Smartphones may limit understanding of news content
In a new study, associate professor Johanna Dunaway found that screen size can affect how well you understand information from video news.
By Alix Poth ’18
Screen size matters when it comes to understanding news content, a new study shows.
Johanna Dunaway, associate professor of Texas A&M’s Department of Communication, led an investigation of how smartphone-sized screens affect cognitive access to video news stories. Along with Stuart Soroka of the University of Michigan, their research strongly indicates that screen size impacts the ability to process new information from video news.
“Our study and results are significant because they provide an important distinction between physical and cognitive access to information,” Dunaway said. “It points out that the positive aspects of widening internet access via smartphones may be offset by information processing constraints imposed by smaller screens.”
The results of the study showed that watching video news on smaller screens is associated with lower cognitive engagement with the video content, indicated by a decreased heart rate variability and weakened skin conductance responses.
“[Smartphones] increase one form of access to news and political information even as it reduces another.”
Soroka reported to the University of Michigan that the study of this specific topic is a first of its kind: “We are, to our knowledge, the first to find this effect for news content, and the first to focus on the move from a laptop to smartphone-size screen. This finding is of some significance given the trend towards news consumption on mobile technology,” he said.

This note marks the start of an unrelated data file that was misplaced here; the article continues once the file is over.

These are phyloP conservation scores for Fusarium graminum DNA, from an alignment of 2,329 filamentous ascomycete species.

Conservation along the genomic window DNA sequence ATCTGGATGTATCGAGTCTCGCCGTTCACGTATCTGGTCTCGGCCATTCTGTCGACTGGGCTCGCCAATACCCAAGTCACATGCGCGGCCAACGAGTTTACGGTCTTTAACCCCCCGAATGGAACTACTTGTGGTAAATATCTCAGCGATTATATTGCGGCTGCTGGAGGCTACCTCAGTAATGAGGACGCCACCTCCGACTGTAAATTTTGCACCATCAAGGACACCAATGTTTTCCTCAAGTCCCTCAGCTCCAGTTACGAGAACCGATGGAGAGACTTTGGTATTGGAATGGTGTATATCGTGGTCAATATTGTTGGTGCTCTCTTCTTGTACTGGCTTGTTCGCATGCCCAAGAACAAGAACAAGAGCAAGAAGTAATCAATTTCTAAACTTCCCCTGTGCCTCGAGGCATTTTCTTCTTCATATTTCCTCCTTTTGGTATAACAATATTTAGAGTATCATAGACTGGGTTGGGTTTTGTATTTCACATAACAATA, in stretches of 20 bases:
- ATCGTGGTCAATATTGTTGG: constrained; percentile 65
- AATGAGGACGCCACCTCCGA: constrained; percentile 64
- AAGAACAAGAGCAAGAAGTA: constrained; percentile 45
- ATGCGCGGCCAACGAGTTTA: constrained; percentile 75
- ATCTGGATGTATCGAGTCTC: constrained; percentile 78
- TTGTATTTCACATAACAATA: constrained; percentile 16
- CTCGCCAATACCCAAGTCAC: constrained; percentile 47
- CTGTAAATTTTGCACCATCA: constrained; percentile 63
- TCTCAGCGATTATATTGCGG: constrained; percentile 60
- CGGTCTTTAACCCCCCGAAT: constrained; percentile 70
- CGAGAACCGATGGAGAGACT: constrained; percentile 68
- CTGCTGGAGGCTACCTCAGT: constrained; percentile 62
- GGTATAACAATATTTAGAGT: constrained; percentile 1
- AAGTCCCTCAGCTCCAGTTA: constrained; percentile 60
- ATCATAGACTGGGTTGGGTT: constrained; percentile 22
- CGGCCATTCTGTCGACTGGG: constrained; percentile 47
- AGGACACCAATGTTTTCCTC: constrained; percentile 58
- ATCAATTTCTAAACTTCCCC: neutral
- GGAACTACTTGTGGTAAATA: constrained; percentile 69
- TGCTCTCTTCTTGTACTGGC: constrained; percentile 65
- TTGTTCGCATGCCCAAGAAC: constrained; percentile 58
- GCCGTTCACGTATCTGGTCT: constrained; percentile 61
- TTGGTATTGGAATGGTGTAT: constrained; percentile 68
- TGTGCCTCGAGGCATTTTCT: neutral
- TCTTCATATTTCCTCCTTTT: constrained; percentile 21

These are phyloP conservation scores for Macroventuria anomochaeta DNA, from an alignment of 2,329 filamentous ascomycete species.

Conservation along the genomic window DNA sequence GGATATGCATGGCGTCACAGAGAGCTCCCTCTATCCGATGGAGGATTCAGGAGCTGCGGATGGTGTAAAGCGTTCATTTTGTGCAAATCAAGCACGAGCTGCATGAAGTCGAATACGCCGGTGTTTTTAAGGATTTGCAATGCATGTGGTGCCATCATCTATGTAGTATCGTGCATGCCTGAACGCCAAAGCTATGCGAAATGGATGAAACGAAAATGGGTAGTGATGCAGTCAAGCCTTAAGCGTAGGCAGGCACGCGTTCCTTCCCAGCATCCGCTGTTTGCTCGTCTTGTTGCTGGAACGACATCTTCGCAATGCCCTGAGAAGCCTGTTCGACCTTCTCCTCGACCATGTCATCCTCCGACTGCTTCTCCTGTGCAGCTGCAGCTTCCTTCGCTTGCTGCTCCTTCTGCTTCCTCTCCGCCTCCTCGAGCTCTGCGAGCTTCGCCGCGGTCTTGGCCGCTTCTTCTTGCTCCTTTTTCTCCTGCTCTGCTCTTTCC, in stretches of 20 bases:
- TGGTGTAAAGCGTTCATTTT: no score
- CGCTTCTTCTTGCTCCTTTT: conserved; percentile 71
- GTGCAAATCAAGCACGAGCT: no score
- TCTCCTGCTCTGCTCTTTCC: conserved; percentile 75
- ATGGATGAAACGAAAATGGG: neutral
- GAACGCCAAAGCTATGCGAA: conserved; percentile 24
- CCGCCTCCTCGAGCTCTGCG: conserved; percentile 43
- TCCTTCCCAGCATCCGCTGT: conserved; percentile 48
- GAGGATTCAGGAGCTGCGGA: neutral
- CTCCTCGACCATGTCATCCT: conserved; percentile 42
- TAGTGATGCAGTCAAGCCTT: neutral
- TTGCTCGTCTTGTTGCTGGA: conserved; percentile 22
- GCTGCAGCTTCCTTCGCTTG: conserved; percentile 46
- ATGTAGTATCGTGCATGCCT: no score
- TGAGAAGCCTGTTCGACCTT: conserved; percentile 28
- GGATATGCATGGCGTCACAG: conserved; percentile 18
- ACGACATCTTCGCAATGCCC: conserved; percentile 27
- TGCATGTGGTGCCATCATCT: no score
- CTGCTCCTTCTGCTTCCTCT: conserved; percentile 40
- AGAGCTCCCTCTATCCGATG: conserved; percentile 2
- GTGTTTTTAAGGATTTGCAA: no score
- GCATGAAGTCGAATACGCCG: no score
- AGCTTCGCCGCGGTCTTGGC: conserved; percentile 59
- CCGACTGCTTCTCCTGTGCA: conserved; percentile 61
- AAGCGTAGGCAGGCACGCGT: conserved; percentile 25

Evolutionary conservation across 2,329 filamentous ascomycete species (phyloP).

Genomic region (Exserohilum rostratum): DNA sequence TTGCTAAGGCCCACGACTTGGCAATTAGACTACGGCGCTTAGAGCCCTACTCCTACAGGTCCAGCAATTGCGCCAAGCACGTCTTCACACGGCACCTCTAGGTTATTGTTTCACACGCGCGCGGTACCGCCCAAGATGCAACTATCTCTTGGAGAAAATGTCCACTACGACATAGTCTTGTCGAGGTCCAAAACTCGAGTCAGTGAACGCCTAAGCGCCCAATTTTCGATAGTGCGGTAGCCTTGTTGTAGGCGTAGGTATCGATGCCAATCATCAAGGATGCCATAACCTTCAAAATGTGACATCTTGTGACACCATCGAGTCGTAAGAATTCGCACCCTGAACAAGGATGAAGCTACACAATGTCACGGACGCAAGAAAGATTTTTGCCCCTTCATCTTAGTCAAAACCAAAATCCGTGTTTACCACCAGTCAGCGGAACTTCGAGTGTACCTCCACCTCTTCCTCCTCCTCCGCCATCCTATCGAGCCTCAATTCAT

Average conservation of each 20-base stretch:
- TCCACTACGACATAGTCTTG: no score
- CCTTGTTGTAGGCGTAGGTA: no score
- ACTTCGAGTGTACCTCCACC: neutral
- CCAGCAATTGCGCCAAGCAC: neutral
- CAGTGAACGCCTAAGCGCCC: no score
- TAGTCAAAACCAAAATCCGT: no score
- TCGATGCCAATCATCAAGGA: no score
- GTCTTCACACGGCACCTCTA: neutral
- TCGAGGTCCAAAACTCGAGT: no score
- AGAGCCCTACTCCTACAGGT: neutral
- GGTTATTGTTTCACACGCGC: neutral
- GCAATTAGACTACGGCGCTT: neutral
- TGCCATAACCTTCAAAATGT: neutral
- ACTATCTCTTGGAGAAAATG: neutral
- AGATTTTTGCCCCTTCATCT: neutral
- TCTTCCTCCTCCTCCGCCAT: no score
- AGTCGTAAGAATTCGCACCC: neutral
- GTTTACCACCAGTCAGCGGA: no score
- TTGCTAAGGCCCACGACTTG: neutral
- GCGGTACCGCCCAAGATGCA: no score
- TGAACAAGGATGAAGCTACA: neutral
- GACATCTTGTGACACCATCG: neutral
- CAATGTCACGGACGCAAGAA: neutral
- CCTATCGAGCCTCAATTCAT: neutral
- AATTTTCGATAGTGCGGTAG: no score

Physical availability of affordable, functional smartphones is increasing globally, and more people have access to information via the internet than ever before. With that, however, people are relying more on mobile devices with Internet access to stay informed and entertained.
“People are relying heavily on these devices for information while being unaware of the subtle but limiting cognitive processing differences imposed by small screens,” Dunaway said. “We highlight the potentially countervailing effects of mobile technology, while also providing a framework for understanding how it increases one form of access to news and political information even as it reduces another.”
Dunaway suggests these results have important implications for everyday life.
“It’s important for people to be aware of these differences, especially in places where many people are mobile-dependent for access to the internet,” she said. “It’s also important for news organizations to be aware of the differences small screens make for the engagement of their audiences. As they scramble to adapt to the mobile environment, it will be important for news outlets to find ways to optimize engagement as much as possible on small screens.”
Read more about the research here.